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What do we know about the Covid-19 Vaccine so far?

What do we know about the Covid-19 Vaccine so far?

ON Monday 9 November the announced that the first coronavirus vaccine that offers 90% protection has been made.

The much-awaited news comes after the World Health Organisation declared coronavirus a pandemic on March 11 2020.

It is among 11 vaccines that are currently in the final stages of testing worldwide, involving other, rival pharmaceutical firms and labs.

The developers – Pfizer and BioNTech – described it as a “great day for science and humanity”.

In a briefing from Number 10 Downing Street Boris Johnson has said interim results suggest the Pfizer vaccine is 90% effective at protecting people from the virus.

However, he added, “we haven’t yet seen the full safety data”. He said there are “several more” hurdles to go before we know the vaccine can be used.

The prime minister also said the UK will be ready to start using the vaccine if it is approved. With 40 million doses already pre-ordered which would be enough for 20 million people or about a third of the UK population.

How does the Pfizer and BioNTech vaccine work?

Pfizer and BioTech’s vaccine has been tested on 43,500 people in six countries and no safety concerns have been raised.

It uses a completely experimental approach – that involves injecting part of the virus’s genetic code – in order to train the immune system.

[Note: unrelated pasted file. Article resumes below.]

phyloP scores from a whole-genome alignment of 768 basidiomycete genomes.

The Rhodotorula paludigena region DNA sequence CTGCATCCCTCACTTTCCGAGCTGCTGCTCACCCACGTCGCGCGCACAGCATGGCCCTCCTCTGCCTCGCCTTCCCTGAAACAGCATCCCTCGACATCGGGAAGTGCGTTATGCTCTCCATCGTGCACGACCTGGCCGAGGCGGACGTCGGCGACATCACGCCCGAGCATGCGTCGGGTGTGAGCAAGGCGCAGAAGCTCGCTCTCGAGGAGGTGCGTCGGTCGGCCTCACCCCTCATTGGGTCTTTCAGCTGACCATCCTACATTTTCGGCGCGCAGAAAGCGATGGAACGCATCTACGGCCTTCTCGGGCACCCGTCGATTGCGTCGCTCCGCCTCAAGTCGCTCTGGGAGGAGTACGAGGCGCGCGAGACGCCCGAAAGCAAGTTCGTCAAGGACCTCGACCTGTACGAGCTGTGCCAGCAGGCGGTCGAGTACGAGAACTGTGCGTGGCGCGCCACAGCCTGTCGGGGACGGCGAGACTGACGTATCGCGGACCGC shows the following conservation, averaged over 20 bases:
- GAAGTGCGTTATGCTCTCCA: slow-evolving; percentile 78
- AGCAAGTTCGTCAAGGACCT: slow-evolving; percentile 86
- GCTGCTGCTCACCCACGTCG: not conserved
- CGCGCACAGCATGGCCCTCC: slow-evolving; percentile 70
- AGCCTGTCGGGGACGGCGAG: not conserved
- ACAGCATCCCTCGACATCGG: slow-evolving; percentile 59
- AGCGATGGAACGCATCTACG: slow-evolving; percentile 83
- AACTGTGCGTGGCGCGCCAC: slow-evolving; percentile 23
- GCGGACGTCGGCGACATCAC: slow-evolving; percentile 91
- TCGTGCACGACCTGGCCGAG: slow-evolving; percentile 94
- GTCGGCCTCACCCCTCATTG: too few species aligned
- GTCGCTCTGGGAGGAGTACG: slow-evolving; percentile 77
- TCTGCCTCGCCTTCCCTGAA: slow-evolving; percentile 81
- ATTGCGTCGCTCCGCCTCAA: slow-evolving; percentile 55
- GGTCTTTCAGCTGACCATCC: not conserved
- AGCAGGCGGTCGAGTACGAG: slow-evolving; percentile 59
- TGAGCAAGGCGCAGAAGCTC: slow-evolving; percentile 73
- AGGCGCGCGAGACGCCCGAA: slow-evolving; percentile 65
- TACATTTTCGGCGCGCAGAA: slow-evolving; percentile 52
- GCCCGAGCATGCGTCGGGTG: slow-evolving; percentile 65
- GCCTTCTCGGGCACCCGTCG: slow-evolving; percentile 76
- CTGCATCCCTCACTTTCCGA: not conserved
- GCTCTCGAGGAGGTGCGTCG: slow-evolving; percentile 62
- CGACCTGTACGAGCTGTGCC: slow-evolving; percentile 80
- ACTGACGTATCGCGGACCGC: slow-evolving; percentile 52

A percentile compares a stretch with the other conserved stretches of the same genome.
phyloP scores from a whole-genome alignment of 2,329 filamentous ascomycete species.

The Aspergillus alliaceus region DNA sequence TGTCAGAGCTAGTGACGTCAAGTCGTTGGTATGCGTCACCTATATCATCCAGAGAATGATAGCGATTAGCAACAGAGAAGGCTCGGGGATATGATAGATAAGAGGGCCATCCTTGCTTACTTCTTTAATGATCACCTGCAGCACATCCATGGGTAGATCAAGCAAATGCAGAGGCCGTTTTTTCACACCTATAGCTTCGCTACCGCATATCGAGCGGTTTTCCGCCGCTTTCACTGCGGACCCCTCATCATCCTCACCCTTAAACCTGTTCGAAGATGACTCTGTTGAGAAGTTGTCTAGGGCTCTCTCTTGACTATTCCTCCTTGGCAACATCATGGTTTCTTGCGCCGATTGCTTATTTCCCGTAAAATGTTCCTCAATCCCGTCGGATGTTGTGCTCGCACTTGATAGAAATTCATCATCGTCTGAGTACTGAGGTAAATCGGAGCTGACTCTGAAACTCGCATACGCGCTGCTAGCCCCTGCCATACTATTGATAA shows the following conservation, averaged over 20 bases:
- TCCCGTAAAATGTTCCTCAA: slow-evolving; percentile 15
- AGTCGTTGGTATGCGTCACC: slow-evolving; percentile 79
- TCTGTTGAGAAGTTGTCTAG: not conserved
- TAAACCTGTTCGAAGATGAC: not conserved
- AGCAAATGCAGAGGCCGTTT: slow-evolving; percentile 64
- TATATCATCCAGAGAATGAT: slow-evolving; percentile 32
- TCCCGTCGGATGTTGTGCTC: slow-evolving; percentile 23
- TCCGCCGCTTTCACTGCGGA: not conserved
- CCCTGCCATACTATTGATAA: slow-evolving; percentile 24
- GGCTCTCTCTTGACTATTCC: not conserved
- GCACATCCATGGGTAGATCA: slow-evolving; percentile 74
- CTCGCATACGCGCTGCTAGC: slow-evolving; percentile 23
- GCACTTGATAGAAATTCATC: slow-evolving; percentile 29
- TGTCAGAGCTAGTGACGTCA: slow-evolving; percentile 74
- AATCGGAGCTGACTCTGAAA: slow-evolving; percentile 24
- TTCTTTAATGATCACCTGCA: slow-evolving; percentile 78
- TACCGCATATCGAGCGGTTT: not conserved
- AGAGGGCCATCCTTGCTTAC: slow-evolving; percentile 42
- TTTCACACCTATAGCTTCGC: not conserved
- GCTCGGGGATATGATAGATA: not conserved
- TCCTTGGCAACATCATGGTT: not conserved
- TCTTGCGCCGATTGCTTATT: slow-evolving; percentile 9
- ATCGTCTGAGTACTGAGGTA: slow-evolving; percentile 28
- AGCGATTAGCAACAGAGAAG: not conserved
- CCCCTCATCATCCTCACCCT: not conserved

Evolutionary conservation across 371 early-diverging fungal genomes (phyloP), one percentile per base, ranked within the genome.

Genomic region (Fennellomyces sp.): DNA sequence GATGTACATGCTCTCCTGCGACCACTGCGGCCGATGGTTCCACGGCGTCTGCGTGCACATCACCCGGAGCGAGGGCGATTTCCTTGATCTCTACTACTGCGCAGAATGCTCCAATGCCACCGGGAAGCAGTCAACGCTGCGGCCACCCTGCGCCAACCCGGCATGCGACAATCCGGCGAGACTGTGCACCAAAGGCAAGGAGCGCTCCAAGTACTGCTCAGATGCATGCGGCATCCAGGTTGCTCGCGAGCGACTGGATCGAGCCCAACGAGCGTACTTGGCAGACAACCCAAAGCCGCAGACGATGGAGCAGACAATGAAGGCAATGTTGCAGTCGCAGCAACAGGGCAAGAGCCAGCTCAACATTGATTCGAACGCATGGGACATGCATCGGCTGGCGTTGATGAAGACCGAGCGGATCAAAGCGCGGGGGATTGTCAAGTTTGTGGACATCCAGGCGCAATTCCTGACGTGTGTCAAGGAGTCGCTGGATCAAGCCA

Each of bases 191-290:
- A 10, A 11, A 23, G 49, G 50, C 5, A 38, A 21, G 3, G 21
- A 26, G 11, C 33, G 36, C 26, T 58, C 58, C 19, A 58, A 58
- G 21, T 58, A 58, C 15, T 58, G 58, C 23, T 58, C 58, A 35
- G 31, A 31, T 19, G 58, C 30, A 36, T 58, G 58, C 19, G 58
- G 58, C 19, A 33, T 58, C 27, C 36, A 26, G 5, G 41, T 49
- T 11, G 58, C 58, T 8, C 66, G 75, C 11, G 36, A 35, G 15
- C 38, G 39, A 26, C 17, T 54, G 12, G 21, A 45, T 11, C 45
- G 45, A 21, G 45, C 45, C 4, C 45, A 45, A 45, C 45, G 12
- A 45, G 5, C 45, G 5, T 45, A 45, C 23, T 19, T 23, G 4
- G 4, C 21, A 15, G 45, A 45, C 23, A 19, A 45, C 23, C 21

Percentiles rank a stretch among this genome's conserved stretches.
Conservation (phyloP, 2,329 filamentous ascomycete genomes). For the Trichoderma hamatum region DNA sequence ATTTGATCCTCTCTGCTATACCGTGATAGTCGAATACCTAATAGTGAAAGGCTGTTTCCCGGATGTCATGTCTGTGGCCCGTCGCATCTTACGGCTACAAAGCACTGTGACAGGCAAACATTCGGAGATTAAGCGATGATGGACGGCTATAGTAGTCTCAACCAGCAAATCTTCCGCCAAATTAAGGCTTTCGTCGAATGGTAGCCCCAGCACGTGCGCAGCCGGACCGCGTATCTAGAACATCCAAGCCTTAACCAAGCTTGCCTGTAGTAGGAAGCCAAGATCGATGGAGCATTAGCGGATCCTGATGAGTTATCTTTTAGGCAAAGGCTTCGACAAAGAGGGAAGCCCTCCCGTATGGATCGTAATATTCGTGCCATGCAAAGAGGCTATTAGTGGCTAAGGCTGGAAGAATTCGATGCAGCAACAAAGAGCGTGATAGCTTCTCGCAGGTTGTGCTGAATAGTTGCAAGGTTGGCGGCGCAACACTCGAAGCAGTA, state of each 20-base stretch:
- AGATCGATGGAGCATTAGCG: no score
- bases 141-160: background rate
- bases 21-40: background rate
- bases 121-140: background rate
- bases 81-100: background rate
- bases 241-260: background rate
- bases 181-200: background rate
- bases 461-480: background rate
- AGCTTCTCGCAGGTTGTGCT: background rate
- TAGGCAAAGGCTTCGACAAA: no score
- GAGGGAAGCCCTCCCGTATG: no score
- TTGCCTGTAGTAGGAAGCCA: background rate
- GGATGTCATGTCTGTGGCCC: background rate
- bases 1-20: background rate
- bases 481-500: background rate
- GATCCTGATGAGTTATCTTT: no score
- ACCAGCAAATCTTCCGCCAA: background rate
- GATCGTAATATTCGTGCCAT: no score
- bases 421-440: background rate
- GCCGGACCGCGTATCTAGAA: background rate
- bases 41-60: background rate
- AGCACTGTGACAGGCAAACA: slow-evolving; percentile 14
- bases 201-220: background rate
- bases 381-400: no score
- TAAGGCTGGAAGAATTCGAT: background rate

Two doses are needed, three weeks apart, and the pharmaceutical companies say people are protected a week after the second dose.

The vaccine potentially gives immunity 28 days after the first injection.

The Pfizer vaccine needs to be held at minus 70C until the last few hours before it is deployed.

When will it be available?

It expects 10 million of these doses to arrive in the UK before the end of this year, with those chosen to get the jab receiving two doses, 21 days apart. This would mean 5 million people could receive the vaccine in the UK.

Pfizer and BioNTech say they can supply 50 million doses worldwide by the end of 2020 and 1.3 billion by the end of 2021.

Whoever the vaccine will be a priority for those who need it first and most of the UK will not be expected to receive until some point within 2020.

Who are the Turkish-German couple behind the Vaccine?

US-based pharma company Pfizer Inc. and German biotech firm BioNTech. Pfizer announced on Monday that they married Turkish-German couple, doctors Ugur Sahin and Oezlem Tuereci developed the vaccine.

The children of Turkish migrants founded BioTech along with Austrian oncologist Christoph Huber, the aim of the company was mainly to develop new types of immunotherapy against cancer.

When news of the coronavirus first surfaced at the start of the year, BioNTech quickly to reallocate its resources Sahin said in an interview in late October that the company could have managed to develop a vaccine on its own, but it would have struggled with the challenge of distribution.

Pfizer, which has collaborated with BioNTech on flu vaccines since 2018, paid $185m upfront toward the development of the coronavirus vaccine. It will release another $563m when the development is complete.

‘I would want my mum to take it’

England’s deputy chief medical officer Professor Jonathan Van-Tam said he had encouraged his 78-year-old mother to be ready to take a coronavirus vaccine as soon as possible.

Asked whether high-profile Government figures such as himself or the Prime Minister should take a vaccine first to prove to the public it was safe, Prof Van-Tam told a Downing Street briefing he would be “at the front of the queue” if he was allowed.

“I think the ‘mum test’ is very important here. My mum is 78, she will be 79 shortly, and I have already said to her, ‘mum, make sure when you are called you are ready, be ready to take this up, this is really important for you because of your age’.”


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